Thursday, November 30, 2017

NY Court of Appeals rejects federal standard for punitive damages under NYC Human Rights Law

The New York Court of Appeals has outlined for the first time the legal standard governing punitive damages under the New York City Human Rights Law. The court rejects the willful/malicious standard that governs Title VII in place of a lesser standard, consistent with the City law's directive that courts liberally interpret this remedial statute beyond the reach of Title VII.

The case is Chauca v. Abraham, decided on November 20. I argued the appeal. The case reached the New York Court of Appeals because the Second Circuit sent it over the New York court for clarification on this issue. As the case originated in the Eastern District of New York, where Chauca won a pregnancy discrimination verdict but was denied the opportunity to seek punitives, Chauca appealed to the Second Circuit, seeking a remand on the punitive damages issue. The Circuit certified this issue to New York's highest court, which now clarifies the punitive damages equation under the City law.

We argued that the punitive damages standard is the same as the liability standard: if you discriminate, you risk punitive damages. That argument is based on statutory construction and the general goals of the City law. The New York Court of Appeals disagreed, ruling that punitives under the City law are governed by the following common law standard:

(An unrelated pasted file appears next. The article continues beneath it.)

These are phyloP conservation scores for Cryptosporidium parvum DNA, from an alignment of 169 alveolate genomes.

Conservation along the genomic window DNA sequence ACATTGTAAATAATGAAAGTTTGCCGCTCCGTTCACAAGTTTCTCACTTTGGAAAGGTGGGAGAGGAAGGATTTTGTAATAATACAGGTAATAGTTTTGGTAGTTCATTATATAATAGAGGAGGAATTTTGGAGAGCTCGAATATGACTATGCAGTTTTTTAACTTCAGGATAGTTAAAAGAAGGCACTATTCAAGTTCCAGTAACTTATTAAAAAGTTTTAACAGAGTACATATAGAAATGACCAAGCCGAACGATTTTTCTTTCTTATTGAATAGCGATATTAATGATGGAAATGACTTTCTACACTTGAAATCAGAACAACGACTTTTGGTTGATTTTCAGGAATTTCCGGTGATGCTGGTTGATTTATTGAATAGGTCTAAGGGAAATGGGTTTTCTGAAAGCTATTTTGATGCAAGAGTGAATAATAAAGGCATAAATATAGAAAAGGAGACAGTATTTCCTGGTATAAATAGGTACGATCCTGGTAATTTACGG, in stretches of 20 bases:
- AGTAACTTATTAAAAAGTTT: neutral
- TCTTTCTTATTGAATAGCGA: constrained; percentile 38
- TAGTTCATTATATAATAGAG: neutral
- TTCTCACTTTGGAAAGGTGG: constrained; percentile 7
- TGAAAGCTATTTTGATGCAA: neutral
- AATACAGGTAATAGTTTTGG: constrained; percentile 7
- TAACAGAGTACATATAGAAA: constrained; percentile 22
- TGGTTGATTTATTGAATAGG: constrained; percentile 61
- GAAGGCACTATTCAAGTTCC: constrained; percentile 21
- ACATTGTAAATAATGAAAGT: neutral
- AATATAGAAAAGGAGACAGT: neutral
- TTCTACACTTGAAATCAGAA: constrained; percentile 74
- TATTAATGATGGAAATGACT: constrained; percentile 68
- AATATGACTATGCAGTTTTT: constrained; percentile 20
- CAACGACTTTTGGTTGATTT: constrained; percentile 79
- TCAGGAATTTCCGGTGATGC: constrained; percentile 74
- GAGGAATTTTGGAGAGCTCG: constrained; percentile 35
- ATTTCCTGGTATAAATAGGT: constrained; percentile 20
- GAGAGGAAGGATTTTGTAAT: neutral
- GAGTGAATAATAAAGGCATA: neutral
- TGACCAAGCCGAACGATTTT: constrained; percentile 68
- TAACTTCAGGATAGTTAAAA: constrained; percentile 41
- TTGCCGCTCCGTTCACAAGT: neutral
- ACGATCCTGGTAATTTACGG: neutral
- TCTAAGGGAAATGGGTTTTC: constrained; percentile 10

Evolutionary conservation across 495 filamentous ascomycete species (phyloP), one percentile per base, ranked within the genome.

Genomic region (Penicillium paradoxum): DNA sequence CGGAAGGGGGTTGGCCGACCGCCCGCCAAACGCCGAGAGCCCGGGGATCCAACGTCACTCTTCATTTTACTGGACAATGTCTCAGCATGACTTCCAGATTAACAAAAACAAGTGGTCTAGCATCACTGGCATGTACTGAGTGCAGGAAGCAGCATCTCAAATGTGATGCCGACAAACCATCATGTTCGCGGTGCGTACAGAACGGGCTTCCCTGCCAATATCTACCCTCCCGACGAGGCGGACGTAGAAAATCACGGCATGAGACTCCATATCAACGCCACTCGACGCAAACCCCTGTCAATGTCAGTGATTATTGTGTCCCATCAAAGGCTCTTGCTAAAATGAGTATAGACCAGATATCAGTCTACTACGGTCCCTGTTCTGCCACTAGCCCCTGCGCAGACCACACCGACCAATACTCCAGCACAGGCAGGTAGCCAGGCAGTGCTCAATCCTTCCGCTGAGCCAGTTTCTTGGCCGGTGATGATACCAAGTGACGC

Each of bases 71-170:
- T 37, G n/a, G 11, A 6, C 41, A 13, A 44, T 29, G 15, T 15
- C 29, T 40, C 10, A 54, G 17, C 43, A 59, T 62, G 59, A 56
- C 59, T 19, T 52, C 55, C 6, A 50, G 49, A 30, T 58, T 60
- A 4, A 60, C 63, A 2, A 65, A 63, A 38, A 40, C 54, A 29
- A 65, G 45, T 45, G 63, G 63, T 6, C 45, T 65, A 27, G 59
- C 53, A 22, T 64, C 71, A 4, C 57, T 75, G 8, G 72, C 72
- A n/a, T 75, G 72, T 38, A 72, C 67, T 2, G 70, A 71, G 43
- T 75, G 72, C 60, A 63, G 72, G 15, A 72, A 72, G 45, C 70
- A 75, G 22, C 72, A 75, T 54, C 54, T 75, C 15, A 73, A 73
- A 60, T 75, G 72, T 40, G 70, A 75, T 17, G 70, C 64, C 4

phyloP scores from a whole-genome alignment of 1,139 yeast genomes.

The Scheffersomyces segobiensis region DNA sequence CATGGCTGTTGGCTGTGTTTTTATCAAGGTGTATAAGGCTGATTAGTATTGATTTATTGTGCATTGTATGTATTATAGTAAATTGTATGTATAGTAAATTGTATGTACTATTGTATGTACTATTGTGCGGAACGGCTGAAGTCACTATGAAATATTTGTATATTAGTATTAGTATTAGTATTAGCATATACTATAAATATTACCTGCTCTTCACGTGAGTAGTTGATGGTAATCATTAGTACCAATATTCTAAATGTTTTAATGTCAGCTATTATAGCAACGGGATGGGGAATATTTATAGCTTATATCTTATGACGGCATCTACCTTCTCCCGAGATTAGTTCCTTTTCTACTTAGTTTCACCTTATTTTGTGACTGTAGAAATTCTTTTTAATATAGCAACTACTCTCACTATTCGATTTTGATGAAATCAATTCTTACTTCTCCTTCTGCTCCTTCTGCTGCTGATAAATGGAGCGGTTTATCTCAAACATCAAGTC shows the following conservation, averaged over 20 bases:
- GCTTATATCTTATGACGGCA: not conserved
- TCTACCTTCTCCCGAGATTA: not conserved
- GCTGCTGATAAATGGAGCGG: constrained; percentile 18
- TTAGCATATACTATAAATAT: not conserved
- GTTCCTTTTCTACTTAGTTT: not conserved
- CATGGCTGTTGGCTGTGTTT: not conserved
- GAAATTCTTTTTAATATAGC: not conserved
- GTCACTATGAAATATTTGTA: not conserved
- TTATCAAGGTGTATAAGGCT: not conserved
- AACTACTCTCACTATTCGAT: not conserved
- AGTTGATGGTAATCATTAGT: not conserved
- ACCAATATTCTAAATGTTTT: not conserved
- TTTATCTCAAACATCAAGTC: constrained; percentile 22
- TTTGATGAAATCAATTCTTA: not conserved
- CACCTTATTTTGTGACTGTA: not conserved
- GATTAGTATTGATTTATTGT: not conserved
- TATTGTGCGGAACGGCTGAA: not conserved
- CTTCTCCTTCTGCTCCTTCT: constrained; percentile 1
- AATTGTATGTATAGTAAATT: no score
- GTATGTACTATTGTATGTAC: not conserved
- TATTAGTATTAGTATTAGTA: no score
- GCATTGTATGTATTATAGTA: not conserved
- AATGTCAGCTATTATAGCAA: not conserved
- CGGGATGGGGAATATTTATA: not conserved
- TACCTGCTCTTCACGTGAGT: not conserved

a plaintiff is entitled to punitive damages where the wrongdoer's actions amount to willful or wanton negligence, or recklessness, or where there is "a conscious disregard of the rights of others or conduct so reckless as to amount to such disregard."

This standard is more pro-plaintiff than Title VII, which provides for punitive damages on the following basis:

The Title VII standard requires "intentional discrimination . . . with malice or with reckless indifference to the . . . protected rights of an aggrieved individual" and the Supreme Court has specified that "the terms `malice' or `reckless indifference' pertain to the employer's knowledge that it may be acting in violation of federal law, not its awareness that it is engaging in discrimination."
In 2001, the Second Circuit held that the Title VII standard governs the City law's punitive damages entitlement. That case is Farias v. Instructional Systems, Inc. (259 F.3d 91 [2d Cir 2001]). In 2005, the NYC Council directed courts to interpret the City law separate and apart from Title VII, admonishing courts that had assumed both statutes carried the same standards. In certifying Chauca to the New York Court of Appeals, the Second Circuit appeared ready to jettison Farias. This ruling from the New York Court appeals rejects Farias, which now is no longer good law.

Judge Wilson dissents from his 6 colleagues on the New York Court of Appeals, agreeing with Chauca that the punitive damages standard under the City law is identical to the liability standard.

The case now returns to the Second Circuit, which will apply the New York Court of Appeals' standard to the facts in Chauca in determining whether Chauca is entitled to a hearing on punitive damages in the Eastern District of New York.

No comments: